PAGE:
Use the Brenizer Technique to Shoot Wide-Angle Photos With Shallow Depth of Field

If you’re trying to achieve a unique look in your photos without applying a bunch of unnecessary filters, here’s an advanced technique that can give you an extremely wide shot with a seemingly impossible depth of field. This is how it works.

In this video from Practical Photography Magazine, photographer James Abbott shows how he uses the Brenizer technique to achieve this unique look. The amazing result seems to be filmed with a wide-angle camera. For reference: Abbott uses a 35mm f / 1.4 lens (equivalent to 50mm f / 1.8 on a full frame camera).

Basically, it works like this: Abbott takes a series of photographs next to the main subject – in this case, the car – and fixes the plane of focus on the car. He then shoots the entire surrounding area while standing still. It’s like taking a series of photos that you later stitch together to create a panorama, but you’ll also want to shoot above and below your subject. It’s almost like taking a picture of a spherical shot.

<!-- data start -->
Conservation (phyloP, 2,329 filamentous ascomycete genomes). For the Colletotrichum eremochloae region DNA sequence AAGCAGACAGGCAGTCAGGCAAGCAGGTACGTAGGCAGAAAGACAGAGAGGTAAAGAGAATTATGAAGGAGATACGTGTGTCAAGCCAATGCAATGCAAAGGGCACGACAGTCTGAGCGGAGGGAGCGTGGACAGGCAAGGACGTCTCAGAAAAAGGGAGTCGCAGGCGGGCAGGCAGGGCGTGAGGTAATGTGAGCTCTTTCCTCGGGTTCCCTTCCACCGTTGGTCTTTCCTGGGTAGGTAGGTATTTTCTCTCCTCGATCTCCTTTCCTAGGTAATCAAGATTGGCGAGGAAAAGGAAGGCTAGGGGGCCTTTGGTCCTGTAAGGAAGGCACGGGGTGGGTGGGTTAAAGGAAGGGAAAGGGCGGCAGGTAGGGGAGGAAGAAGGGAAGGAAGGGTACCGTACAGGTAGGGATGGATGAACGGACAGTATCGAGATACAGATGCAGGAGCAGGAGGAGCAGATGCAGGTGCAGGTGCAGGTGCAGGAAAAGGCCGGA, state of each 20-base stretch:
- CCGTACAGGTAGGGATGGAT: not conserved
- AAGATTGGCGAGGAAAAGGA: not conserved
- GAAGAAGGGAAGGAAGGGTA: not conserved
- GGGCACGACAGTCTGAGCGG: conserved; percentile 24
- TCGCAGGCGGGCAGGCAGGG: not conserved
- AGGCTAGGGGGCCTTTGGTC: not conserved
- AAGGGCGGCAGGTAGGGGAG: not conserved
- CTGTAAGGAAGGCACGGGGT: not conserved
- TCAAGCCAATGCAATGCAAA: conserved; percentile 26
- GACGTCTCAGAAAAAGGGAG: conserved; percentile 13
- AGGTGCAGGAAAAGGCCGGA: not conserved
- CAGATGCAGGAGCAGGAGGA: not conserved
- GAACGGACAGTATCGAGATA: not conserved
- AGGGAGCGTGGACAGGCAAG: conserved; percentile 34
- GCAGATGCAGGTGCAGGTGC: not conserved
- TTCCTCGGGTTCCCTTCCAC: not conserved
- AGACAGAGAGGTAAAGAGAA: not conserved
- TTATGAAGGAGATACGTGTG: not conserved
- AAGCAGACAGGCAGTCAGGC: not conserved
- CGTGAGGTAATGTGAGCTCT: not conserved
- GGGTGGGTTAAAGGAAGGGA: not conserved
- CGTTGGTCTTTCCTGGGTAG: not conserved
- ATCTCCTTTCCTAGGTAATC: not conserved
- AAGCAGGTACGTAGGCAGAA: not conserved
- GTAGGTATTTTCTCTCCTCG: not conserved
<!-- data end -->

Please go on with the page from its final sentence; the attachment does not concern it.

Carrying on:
Consistency is the key to success. After setting focus on the car, it switches to manual mode so that the camera’s focus and exposure never change for a burst of 40 or 50 photos. After processing the photos with identical color grading, Abbott then uses Photoshop’s Photomerge feature to stitch all the images together. If you don’t have Photoshop, you can try the free options .

This is basically all there is to it. Watch the video for a more detailed explanation and demonstration of how to use the Brenizer technique for a unique and exciting look.

Discover the Brenizer Technique | Practical photography magazine

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